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New Zealand to hold referendum on new 'post-colonial' national flag

John Key confirms referendum on flag he says 'remains dominated by the Union Jack in a way that we ourselves are no longer dominated by the UK'

New Zealand will hold a referendum within the next three years to determine if the national flag should be changed to reflect its 'post-colonial' independent status, Prime Minister John Key has announced.

“It’s my belief, and I think one increasingly shared by many New Zealanders, that the design of the New Zealand flag symbolises a colonial and post-colonial era whose time has passed,” Mr Key said in a speech at Victoria University on Tuesday.

"The flag remains dominated by the Union Jack in a way that we ourselves are no longer dominated by the United Kingdom," he added.

The nation's current flag depicts the Southern Cross star constellation in red and includes Britain's Union Jack flag in the top left corner. Some argue it is too similar to Australia's flag and does not reflect New Zealand's independence from its former coloniser, Britain.

Mr Key said a vote will ask if the current design should remain or be replaced with an alternative, such as the silver fern on a black background made famous by the All Black rugby team.

He voiced his own preference for such a design as an option, saying that "long decades of sweat and effort" by the athletes gives "the silver fern on a black background a distinctive and uniquely New Zealand identity". He remains open to ideas and other designs however.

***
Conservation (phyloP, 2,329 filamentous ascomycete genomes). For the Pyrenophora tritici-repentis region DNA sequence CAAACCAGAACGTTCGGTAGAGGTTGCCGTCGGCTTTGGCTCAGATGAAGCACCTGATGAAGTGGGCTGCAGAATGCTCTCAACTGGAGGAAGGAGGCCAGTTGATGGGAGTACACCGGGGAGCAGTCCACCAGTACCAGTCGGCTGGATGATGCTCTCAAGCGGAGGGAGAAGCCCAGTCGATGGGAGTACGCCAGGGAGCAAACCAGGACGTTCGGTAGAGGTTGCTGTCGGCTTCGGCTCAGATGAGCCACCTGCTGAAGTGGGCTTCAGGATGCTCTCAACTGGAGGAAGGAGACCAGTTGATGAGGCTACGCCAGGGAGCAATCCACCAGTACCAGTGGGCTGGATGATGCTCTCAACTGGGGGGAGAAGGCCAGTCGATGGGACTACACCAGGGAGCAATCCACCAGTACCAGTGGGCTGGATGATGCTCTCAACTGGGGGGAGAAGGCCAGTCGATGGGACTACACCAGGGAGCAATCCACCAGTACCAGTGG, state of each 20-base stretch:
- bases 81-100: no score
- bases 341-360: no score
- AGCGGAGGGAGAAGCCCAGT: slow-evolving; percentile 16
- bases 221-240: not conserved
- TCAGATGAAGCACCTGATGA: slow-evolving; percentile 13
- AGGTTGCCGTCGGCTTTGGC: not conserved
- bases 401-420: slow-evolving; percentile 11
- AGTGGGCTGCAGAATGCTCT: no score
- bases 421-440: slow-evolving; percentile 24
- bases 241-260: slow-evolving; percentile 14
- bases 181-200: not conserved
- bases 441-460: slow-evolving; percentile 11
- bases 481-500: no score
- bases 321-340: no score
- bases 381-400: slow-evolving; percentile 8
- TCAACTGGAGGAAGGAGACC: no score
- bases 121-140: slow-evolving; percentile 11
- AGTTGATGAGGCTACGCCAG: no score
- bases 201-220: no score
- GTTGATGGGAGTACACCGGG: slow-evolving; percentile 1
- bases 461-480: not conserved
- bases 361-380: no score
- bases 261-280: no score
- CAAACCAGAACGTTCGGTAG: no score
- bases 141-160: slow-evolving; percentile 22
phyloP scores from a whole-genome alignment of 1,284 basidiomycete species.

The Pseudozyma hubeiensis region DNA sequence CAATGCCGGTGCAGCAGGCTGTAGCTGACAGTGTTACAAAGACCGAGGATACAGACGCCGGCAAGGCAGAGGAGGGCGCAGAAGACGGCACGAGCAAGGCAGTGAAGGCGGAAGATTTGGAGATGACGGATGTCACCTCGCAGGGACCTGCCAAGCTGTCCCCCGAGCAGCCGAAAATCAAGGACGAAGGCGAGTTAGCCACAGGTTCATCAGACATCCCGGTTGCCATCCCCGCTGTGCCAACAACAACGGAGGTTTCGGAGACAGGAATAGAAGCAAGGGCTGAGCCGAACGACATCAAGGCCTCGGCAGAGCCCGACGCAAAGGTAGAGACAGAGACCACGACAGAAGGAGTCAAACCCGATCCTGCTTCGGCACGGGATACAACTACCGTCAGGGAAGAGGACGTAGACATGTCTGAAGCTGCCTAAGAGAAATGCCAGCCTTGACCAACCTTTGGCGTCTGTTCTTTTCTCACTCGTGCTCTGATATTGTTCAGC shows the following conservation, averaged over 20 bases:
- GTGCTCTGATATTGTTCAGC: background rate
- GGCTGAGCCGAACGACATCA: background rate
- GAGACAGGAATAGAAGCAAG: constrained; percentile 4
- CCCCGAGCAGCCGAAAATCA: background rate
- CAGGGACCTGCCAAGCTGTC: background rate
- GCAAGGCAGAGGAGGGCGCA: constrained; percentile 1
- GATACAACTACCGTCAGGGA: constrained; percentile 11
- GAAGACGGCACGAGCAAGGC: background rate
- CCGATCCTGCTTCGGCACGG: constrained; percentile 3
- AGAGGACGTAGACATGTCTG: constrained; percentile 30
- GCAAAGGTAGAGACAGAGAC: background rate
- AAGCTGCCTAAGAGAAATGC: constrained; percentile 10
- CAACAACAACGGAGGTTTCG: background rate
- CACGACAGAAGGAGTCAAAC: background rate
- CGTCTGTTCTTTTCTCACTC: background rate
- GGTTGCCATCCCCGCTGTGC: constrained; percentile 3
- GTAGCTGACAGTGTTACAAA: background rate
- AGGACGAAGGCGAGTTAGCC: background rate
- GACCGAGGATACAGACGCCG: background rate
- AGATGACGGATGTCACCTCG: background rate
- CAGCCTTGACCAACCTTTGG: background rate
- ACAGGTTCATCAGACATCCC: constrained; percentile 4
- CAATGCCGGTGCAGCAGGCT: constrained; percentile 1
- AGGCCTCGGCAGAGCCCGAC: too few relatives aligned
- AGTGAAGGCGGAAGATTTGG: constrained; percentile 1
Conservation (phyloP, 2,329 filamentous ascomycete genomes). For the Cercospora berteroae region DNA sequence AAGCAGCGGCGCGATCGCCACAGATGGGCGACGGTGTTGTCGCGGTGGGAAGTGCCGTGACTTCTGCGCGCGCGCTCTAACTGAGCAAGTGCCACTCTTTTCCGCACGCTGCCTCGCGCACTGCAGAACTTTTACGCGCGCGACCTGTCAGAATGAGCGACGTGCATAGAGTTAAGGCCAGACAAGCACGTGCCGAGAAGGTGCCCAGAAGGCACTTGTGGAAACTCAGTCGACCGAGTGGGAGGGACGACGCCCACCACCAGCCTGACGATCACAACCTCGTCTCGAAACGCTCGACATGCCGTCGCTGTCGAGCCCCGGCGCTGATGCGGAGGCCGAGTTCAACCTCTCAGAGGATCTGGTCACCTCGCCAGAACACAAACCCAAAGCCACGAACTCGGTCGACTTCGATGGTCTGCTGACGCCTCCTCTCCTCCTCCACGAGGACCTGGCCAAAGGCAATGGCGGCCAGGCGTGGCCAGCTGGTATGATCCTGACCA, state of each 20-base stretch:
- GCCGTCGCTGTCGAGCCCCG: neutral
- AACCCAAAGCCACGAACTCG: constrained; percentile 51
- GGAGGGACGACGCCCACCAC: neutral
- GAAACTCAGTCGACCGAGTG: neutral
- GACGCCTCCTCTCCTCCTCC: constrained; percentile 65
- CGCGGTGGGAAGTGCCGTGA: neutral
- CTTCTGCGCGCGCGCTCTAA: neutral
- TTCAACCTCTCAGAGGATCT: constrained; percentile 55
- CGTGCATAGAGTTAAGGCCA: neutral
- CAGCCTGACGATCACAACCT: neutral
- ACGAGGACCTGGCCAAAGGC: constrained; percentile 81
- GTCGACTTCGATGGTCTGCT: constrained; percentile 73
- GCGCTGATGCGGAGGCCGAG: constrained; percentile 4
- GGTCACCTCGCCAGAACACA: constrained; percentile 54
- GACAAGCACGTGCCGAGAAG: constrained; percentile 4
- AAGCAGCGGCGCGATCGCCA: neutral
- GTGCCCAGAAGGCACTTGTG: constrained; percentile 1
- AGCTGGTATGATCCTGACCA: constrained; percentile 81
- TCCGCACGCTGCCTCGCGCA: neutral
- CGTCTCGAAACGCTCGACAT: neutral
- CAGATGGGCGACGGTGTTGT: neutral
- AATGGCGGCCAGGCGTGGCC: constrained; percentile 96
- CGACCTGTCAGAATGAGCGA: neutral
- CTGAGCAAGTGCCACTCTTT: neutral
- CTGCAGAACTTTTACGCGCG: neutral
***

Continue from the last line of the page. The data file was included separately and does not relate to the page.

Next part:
He highlighted Canada's 1965 decision to drop the Union Jack in favour of its distinctive maple leaf design. "Fifty years on, I can't imagine many Canadians would, if asked, choose to go back to the old flag," he told the audience.

Mr Key also stressed any changes would not signify an end to New Zealand's constitutional ties to the British monarchy or its participation with the Commonwealth group of nations, in a bid to ease concerns that such a change would be considered as a snub.

"We retain a strong and important constitutional link to the monarchy and I get no sense of any groundswell of support to let that go," he said.

"Nor could we, or would we, dispose of the cultural legacy which gave us a proud democracy, a strong legal system and a rich artistic heritage."

It is not yet clear how popular the idea of changing the flag will prove. Don McIver, president of the Returned and Services Association (RSA) pointed to the thousands who had given their lives under the flag.

"The view of the RSA is there is no need to change the flag," he said. "Thirty-two thousand New Zealanders have given their lives under the flag and many more thousands have served under it in a combat environment."

The Republican Movement of New Zealand, which advocates an end to recognising the British monarch as New Zealand's head of state, remains indifferent.

"We realise there is momentum to change the flag, and we are not against it," said the movement's chairman. "But the substance is changing the head of state. It's symbolic only to change the flag."